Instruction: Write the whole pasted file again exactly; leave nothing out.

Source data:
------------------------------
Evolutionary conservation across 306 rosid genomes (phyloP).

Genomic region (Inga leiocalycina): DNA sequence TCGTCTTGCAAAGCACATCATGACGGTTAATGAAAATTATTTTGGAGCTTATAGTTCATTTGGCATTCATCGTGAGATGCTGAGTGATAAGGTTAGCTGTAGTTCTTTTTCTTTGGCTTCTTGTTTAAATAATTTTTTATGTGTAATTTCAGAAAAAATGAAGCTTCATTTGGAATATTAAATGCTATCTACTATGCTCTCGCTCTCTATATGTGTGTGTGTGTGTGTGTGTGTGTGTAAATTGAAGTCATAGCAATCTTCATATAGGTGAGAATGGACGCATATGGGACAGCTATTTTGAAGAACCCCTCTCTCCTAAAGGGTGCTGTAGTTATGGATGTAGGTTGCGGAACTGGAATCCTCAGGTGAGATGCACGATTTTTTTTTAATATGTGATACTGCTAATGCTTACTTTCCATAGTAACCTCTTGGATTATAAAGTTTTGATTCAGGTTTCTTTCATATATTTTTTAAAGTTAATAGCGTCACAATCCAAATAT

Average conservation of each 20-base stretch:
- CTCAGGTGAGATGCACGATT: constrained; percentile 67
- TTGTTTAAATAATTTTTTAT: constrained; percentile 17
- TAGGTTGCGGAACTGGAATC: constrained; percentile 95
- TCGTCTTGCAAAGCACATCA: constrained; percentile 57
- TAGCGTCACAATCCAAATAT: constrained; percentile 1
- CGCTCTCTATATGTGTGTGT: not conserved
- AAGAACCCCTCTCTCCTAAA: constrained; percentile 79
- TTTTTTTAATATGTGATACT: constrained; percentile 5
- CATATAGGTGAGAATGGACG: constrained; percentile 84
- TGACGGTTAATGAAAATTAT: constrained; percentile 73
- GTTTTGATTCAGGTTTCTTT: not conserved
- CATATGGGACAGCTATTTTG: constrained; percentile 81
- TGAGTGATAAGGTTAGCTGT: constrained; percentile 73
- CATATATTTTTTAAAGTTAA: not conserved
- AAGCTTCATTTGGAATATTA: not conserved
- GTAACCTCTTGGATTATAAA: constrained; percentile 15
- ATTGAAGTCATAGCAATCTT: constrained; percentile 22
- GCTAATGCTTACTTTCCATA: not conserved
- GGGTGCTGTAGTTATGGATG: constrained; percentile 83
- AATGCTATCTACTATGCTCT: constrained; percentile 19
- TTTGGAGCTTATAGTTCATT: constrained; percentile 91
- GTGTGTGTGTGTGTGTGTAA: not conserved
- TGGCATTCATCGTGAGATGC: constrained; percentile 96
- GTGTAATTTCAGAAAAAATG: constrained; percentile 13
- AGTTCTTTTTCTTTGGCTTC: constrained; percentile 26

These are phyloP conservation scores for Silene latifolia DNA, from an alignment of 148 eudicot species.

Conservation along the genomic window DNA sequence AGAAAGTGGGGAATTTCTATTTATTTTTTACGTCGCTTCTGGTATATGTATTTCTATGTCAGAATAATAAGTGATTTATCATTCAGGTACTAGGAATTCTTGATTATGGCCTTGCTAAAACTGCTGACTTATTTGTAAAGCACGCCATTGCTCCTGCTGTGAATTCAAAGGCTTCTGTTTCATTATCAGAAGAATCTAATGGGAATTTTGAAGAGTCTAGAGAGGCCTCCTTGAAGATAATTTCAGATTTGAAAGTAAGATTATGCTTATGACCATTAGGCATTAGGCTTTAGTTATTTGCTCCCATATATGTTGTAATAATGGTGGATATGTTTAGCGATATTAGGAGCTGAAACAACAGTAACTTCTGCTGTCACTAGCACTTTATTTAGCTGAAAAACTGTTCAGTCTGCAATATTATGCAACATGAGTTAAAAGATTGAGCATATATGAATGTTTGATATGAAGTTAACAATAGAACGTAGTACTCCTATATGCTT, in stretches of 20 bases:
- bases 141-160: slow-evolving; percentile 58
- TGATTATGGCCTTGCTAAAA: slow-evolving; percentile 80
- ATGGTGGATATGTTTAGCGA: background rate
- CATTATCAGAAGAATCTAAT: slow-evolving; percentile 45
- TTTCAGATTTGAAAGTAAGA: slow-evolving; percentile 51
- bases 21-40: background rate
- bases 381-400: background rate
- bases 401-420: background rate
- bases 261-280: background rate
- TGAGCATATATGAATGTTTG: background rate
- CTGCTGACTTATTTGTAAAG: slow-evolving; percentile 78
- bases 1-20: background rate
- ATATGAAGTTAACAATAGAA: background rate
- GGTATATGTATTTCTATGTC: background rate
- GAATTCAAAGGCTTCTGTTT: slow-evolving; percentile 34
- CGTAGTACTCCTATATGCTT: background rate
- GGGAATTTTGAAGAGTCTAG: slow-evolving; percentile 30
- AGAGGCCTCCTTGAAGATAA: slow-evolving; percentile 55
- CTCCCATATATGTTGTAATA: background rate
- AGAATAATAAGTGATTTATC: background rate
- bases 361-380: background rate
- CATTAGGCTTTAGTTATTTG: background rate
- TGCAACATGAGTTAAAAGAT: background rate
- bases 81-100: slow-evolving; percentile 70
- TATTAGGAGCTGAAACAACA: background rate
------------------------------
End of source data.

Evolutionary conservation across 306 rosid genomes (phyloP).

Genomic region (Inga leiocalycina): DNA sequence TCGTCTTGCAAAGCACATCATGACGGTTAATGAAAATTATTTTGGAGCTTATAGTTCATTTGGCATTCATCGTGAGATGCTGAGTGATAAGGTTAGCTGTAGTTCTTTTTCTTTGGCTTCTTGTTTAAATAATTTTTTATGTGTAATTTCAGAAAAAATGAAGCTTCATTTGGAATATTAAATGCTATCTACTATGCTCTCGCTCTCTATATGTGTGTGTGTGTGTGTGTGTGTGTGTAAATTGAAGTCATAGCAATCTTCATATAGGTGAGAATGGACGCATATGGGACAGCTATTTTGAAGAACCCCTCTCTCCTAAAGGGTGCTGTAGTTATGGATGTAGGTTGCGGAACTGGAATCCTCAGGTGAGATGCACGATTTTTTTTTAATATGTGATACTGCTAATGCTTACTTTCCATAGTAACCTCTTGGATTATAAAGTTTTGATTCAGGTTTCTTTCATATATTTTTTAAAGTTAATAGCGTCACAATCCAAATAT

Average conservation of each 20-base stretch:
- CTCAGGTGAGATGCACGATT: constrained; percentile 67
- TTGTTTAAATAATTTTTTAT: constrained; percentile 17
- TAGGTTGCGGAACTGGAATC: constrained; percentile 95
- TCGTCTTGCAAAGCACATCA: constrained; percentile 57
- TAGCGTCACAATCCAAATAT: constrained; percentile 1
- CGCTCTCTATATGTGTGTGT: not conserved
- AAGAACCCCTCTCTCCTAAA: constrained; percentile 79
- TTTTTTTAATATGTGATACT: constrained; percentile 5
- CATATAGGTGAGAATGGACG: constrained; percentile 84
- TGACGGTTAATGAAAATTAT: constrained; percentile 73
- GTTTTGATTCAGGTTTCTTT: not conserved
- CATATGGGACAGCTATTTTG: constrained; percentile 81
- TGAGTGATAAGGTTAGCTGT: constrained; percentile 73
- CATATATTTTTTAAAGTTAA: not conserved
- AAGCTTCATTTGGAATATTA: not conserved
- GTAACCTCTTGGATTATAAA: constrained; percentile 15
- ATTGAAGTCATAGCAATCTT: constrained; percentile 22
- GCTAATGCTTACTTTCCATA: not conserved
- GGGTGCTGTAGTTATGGATG: constrained; percentile 83
- AATGCTATCTACTATGCTCT: constrained; percentile 19
- TTTGGAGCTTATAGTTCATT: constrained; percentile 91
- GTGTGTGTGTGTGTGTGTAA: not conserved
- TGGCATTCATCGTGAGATGC: constrained; percentile 96
- GTGTAATTTCAGAAAAAATG: constrained; percentile 13
- AGTTCTTTTTCTTTGGCTTC: constrained; percentile 26

These are phyloP conservation scores for Silene latifolia DNA, from an alignment of 148 eudicot species.

Conservation along the genomic window DNA sequence AGAAAGTGGGGAATTTCTATTTATTTTTTACGTCGCTTCTGGTATATGTATTTCTATGTCAGAATAATAAGTGATTTATCATTCAGGTACTAGGAATTCTTGATTATGGCCTTGCTAAAACTGCTGACTTATTTGTAAAGCACGCCATTGCTCCTGCTGTGAATTCAAAGGCTTCTGTTTCATTATCAGAAGAATCTAATGGGAATTTTGAAGAGTCTAGAGAGGCCTCCTTGAAGATAATTTCAGATTTGAAAGTAAGATTATGCTTATGACCATTAGGCATTAGGCTTTAGTTATTTGCTCCCATATATGTTGTAATAATGGTGGATATGTTTAGCGATATTAGGAGCTGAAACAACAGTAACTTCTGCTGTCACTAGCACTTTATTTAGCTGAAAAACTGTTCAGTCTGCAATATTATGCAACATGAGTTAAAAGATTGAGCATATATGAATGTTTGATATGAAGTTAACAATAGAACGTAGTACTCCTATATGCTT, in stretches of 20 bases:
- bases 141-160: slow-evolving; percentile 58
- TGATTATGGCCTTGCTAAAA: slow-evolving; percentile 80
- ATGGTGGATATGTTTAGCGA: background rate
- CATTATCAGAAGAATCTAAT: slow-evolving; percentile 45
- TTTCAGATTTGAAAGTAAGA: slow-evolving; percentile 51
- bases 21-40: background rate
- bases 381-400: background rate
- bases 401-420: background rate
- bases 261-280: background rate
- TGAGCATATATGAATGTTTG: background rate
- CTGCTGACTTATTTGTAAAG: slow-evolving; percentile 78
- bases 1-20: background rate
- ATATGAAGTTAACAATAGAA: background rate
- GGTATATGTATTTCTATGTC: background rate
- GAATTCAAAGGCTTCTGTTT: slow-evolving; percentile 34
- CGTAGTACTCCTATATGCTT: background rate
- GGGAATTTTGAAGAGTCTAG: slow-evolving; percentile 30
- AGAGGCCTCCTTGAAGATAA: slow-evolving; percentile 55
- CTCCCATATATGTTGTAATA: background rate
- AGAATAATAAGTGATTTATC: background rate
- bases 361-380: background rate
- CATTAGGCTTTAGTTATTTG: background rate
- TGCAACATGAGTTAAAAGAT: background rate
- bases 81-100: slow-evolving; percentile 70
- TATTAGGAGCTGAAACAACA: background rate